The pernicious impact of inflation on savings during the 1970s will be within the living memory of many people. Today we find ourselves in an environment where there are real concerns of a return to rampant inflation, given the recent flood of money that has been pumped into the system. Governments around the world have spent huge sums combatting the effects of Covid-19. According to the ONS, the UK government alone had spent some £270 billion in this battle, up to December 2020, equating to around £4,000 per person. This money has, for the most part, been funded by borrowing and the Government’s deficit has ballooned to the equivalent of 20% of GDP, something which is almost without precedent outside wartime.
Central banks globally have stepped in to provide governments with the financing that they have required, resulting in vast waves of liquidity entering the system. These QE programmes have comfortably surpassed the sums that were injected into the system following the great financial crisis of 2008/2009. Another important difference is that today this money has gone directly into people’s pockets; 10 years ago, it was used to prop up the banking system with banks using this liquidity to restore their balance sheets. In the UK and in Europe, this cash injection has principally taken the form of furlough schemes. This has been an incredibly expensive exercise by which governments have paid large swathes of the workforce to be inactive while their employers have shuttered their operations. The US Government has taken a slightly different approach preferring to send cheques to the vast majority of adults. Last year, Donald Trump sent each qualifying individual $1,800; Joe Biden is now working on a further package which could distribute another payment of $1,400 to a large proportion of the adult population. This is essentially helicopter money designed to support the economy and combat the deflationary impact of Covid-19.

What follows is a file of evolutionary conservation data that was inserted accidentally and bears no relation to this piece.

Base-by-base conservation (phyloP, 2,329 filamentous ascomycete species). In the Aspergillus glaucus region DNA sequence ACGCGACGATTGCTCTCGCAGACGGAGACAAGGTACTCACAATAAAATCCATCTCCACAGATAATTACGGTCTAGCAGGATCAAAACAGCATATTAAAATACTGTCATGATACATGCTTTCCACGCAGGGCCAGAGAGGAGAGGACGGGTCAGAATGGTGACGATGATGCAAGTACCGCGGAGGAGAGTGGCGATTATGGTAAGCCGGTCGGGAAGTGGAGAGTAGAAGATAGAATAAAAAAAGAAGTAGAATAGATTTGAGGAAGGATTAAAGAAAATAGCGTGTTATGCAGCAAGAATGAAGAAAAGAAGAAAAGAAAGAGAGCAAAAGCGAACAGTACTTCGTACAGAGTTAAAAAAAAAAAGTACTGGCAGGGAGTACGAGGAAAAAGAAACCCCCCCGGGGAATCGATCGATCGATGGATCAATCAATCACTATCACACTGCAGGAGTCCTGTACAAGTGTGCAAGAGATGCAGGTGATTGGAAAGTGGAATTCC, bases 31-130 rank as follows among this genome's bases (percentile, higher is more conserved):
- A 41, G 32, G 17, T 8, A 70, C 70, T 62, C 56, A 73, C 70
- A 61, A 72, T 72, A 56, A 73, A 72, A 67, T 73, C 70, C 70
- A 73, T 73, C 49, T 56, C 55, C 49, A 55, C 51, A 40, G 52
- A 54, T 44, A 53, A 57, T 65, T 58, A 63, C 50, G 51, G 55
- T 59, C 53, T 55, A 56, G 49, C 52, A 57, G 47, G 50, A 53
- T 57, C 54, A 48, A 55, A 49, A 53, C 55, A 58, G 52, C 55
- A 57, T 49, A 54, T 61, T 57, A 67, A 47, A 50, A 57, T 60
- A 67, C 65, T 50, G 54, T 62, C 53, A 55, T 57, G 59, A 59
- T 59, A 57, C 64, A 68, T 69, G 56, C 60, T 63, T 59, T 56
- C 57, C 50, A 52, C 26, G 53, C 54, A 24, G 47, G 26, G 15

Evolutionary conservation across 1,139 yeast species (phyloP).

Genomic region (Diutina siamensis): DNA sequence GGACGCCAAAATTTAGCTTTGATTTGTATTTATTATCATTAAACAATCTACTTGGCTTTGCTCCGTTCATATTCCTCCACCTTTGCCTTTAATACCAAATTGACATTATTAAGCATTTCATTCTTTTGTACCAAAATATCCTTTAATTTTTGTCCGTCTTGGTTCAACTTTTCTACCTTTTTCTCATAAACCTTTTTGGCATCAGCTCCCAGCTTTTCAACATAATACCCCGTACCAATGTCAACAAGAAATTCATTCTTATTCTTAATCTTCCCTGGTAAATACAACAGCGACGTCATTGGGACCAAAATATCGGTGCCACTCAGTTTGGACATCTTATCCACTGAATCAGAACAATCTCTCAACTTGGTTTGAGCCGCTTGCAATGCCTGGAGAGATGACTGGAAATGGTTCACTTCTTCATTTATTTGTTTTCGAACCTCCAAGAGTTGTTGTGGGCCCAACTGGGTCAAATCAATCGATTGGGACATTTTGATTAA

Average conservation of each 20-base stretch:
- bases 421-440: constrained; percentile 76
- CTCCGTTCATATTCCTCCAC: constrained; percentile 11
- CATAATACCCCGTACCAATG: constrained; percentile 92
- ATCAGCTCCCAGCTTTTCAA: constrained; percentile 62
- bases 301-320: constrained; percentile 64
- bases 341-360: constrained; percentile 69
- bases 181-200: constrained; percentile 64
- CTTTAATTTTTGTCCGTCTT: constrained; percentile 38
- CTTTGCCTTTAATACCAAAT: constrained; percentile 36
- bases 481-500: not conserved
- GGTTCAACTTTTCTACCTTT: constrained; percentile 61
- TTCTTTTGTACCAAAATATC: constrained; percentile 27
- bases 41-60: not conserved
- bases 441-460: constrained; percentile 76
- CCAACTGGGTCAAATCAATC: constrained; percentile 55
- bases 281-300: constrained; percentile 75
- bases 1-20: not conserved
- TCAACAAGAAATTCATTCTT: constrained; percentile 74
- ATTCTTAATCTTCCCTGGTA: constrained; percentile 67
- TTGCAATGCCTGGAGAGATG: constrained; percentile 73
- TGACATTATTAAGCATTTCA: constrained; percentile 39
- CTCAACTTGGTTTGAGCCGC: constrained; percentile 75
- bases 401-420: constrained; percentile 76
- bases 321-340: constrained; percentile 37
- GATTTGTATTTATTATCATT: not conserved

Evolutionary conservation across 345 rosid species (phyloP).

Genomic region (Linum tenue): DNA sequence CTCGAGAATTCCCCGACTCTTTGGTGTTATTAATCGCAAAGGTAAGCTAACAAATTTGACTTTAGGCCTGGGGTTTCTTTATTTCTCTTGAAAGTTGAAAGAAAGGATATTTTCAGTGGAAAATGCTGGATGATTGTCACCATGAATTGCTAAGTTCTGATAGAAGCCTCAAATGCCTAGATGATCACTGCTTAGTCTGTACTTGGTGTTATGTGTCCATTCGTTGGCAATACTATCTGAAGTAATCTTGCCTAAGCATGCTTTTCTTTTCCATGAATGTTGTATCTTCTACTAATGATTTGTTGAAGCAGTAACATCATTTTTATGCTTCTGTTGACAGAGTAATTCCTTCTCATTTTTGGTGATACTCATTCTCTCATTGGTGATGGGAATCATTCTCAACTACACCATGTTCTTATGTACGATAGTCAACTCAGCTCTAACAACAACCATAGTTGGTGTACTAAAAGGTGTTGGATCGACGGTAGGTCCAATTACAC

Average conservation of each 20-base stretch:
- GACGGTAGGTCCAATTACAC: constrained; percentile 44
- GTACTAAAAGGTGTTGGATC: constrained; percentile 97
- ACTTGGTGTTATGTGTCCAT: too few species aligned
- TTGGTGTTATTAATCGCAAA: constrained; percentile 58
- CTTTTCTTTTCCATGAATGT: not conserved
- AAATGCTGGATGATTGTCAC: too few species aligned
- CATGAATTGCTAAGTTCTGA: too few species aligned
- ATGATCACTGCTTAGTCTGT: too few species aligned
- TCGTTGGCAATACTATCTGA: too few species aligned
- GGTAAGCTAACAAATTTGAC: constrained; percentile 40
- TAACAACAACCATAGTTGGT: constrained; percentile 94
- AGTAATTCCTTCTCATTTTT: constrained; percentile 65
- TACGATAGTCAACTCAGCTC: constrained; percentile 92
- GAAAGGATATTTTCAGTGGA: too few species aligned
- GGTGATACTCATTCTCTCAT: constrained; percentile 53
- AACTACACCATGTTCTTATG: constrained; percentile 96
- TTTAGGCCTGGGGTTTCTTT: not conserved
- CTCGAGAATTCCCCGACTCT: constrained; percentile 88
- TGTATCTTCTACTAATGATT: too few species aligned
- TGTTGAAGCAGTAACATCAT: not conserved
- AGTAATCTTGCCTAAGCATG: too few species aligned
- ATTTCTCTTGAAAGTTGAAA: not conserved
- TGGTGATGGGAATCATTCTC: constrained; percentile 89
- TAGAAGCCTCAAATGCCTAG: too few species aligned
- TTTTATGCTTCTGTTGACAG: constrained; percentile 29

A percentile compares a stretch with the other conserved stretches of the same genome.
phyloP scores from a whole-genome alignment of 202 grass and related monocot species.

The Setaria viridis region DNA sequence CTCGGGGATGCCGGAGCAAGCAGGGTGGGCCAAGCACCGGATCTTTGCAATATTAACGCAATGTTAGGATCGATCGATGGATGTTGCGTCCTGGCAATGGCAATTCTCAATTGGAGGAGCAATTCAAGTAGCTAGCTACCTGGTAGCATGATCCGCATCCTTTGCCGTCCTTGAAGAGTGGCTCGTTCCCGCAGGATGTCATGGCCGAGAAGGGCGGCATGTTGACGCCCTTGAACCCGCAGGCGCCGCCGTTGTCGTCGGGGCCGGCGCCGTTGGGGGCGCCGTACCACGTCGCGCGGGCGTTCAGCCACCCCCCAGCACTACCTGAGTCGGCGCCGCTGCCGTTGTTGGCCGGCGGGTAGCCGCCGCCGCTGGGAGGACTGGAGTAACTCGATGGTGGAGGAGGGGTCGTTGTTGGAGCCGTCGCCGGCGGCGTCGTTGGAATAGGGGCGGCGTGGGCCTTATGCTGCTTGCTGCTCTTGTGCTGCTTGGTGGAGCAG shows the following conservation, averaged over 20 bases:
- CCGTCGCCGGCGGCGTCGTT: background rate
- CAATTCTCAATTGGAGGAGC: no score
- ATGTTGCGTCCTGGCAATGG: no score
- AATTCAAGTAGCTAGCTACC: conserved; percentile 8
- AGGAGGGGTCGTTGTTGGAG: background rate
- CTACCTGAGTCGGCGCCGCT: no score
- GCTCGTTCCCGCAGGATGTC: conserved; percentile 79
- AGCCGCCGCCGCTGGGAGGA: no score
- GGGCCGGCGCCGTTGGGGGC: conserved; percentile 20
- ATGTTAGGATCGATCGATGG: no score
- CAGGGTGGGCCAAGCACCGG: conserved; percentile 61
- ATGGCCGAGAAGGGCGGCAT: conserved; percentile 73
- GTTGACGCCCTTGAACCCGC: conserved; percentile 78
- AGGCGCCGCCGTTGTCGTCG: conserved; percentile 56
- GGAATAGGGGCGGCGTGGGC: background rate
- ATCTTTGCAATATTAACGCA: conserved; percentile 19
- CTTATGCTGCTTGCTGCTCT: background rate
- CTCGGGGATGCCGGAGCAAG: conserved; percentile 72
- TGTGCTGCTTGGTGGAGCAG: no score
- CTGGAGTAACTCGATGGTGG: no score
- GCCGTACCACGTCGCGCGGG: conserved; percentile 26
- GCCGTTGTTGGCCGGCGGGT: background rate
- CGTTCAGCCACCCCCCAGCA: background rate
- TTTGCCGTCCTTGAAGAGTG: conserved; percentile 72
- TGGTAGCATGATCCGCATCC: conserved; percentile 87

A consequence of all this fiscal action is an increase in monetary supply, the likes of which we have not seen for some 20 or 30 years. This, according to economic theory, could result in inflation. However, there is a competing economic theorem adopted by various deflationists who argue that all this debt generation in itself reinforces disinflationary trends within the economy. This is best illustrated by an example. If you are considering buying a car, you have two options. You can either put money aside for two or three years and buy the car when you have saved enough. Alternatively, you could borrow money and buy the car today. By borrowing money, you create demand today; if you delay the purchase for three years, so too is that demand delayed. In the real world, we have seen a continual build up in debt over the last 20 or 30 years, bringing demand forward to the present day. Of course, when tomorrow comes, there will be a demand deficiency. As a result, central banks and policy makers are continually having to stimulate the economy to generate the necessary demand.
It is not yet clear which of these two theories will win out. We do expect inflation to revive as economies emerge from lockdown and it may well rise above the Bank of England’s two per cent target zone. Indeed, a steady, stable modest level of inflation would be beneficial for the overall economy as it will help to address some of the current debt imbalances. However, while we do not foresee a significant spike in inflation and any rise is likely to be temporary, there is always the potential threat that inflation will continue to accelerate to quite concerning levels. This could have more severe consequences that financial markets currently do not anticipate, leading to significant dislocations. It is therefore important to continue to monitor how events unfold over the coming quarters.